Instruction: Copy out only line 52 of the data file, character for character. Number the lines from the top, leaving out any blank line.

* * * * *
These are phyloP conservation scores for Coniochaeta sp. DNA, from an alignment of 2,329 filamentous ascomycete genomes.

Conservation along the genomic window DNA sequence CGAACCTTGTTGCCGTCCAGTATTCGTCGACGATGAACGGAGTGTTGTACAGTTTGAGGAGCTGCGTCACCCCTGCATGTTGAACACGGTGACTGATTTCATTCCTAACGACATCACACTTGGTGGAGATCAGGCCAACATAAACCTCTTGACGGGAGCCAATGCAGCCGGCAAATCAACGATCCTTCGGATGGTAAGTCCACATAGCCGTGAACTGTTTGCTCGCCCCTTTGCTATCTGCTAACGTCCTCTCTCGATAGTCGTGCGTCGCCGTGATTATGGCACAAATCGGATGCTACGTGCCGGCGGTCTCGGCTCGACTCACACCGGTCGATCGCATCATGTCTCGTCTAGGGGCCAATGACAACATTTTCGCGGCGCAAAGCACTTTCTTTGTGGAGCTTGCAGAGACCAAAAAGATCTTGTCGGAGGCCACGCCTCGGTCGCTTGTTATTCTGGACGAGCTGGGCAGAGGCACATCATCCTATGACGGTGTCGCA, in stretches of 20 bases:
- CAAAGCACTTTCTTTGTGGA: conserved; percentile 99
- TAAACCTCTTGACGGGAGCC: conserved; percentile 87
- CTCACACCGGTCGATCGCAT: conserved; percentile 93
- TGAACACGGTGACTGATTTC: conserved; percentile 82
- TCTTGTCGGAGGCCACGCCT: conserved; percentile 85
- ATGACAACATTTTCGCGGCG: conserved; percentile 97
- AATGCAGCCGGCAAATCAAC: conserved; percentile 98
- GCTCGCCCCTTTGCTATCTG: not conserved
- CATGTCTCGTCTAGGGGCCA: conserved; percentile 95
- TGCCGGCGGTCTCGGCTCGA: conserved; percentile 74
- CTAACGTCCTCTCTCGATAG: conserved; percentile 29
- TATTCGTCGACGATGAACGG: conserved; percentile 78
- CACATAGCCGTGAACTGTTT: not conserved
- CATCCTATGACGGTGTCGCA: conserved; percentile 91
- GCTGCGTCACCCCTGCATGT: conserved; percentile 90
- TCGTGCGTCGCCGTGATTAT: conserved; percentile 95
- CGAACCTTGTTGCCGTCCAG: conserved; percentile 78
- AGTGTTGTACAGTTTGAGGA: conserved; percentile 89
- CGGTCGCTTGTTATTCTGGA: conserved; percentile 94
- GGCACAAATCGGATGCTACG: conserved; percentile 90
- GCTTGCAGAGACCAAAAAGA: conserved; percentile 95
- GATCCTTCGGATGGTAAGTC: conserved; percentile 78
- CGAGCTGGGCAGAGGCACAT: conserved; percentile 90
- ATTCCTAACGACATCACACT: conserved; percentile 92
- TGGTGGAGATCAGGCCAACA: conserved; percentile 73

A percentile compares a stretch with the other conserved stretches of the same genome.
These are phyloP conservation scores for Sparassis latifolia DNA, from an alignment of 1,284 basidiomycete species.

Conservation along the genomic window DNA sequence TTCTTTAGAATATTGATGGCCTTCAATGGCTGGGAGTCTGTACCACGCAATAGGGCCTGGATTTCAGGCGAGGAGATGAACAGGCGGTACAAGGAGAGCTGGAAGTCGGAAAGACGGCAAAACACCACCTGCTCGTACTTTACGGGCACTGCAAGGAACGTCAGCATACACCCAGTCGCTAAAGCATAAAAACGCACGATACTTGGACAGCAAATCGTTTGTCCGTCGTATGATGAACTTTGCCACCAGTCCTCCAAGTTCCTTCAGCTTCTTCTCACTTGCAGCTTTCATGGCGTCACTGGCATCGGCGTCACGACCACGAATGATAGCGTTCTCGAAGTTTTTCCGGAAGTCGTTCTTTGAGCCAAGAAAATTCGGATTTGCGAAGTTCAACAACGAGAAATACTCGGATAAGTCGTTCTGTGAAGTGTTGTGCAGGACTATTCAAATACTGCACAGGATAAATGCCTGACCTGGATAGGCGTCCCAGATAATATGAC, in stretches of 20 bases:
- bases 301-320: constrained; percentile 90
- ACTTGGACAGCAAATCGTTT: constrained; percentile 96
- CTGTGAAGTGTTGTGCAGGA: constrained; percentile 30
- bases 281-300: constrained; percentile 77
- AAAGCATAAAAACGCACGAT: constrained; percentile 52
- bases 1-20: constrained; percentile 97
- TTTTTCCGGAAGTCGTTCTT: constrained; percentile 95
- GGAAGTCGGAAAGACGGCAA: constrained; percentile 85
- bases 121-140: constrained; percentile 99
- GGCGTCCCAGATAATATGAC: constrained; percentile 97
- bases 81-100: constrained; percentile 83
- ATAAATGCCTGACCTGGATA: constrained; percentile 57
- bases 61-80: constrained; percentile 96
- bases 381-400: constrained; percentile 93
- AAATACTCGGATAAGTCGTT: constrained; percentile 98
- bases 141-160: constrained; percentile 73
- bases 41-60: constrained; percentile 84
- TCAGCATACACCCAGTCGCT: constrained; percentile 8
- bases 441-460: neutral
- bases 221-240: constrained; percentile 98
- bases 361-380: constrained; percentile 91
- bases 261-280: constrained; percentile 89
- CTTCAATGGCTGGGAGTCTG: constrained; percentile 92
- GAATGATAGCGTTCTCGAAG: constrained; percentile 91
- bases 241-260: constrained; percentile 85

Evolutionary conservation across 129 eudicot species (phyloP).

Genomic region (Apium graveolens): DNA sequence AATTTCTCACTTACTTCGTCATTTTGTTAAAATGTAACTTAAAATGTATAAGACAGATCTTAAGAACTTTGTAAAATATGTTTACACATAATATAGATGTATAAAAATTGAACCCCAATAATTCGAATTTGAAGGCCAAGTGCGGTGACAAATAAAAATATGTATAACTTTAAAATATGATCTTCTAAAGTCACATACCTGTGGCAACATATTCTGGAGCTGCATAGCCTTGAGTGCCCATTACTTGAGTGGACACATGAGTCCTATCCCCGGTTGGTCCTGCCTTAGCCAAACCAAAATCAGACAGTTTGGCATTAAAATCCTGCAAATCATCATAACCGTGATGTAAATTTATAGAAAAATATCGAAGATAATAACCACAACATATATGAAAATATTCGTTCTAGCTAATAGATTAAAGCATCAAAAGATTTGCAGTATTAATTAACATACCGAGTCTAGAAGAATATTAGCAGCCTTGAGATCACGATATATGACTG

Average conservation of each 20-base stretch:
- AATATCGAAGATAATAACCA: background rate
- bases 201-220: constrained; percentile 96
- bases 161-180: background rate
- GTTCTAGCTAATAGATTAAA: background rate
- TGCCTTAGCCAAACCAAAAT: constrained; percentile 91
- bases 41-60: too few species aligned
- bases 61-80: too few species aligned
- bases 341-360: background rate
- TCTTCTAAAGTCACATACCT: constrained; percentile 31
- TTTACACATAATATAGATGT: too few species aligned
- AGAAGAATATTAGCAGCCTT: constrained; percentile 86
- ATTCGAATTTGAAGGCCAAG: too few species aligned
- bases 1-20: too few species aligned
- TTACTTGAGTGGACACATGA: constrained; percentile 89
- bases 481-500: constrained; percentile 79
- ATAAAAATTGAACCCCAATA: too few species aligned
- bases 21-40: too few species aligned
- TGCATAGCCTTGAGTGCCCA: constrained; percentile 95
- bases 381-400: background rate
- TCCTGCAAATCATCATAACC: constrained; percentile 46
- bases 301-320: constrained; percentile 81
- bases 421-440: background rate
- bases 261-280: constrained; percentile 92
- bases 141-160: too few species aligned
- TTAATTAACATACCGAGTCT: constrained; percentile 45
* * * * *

- bases 261-280: constrained; percentile 89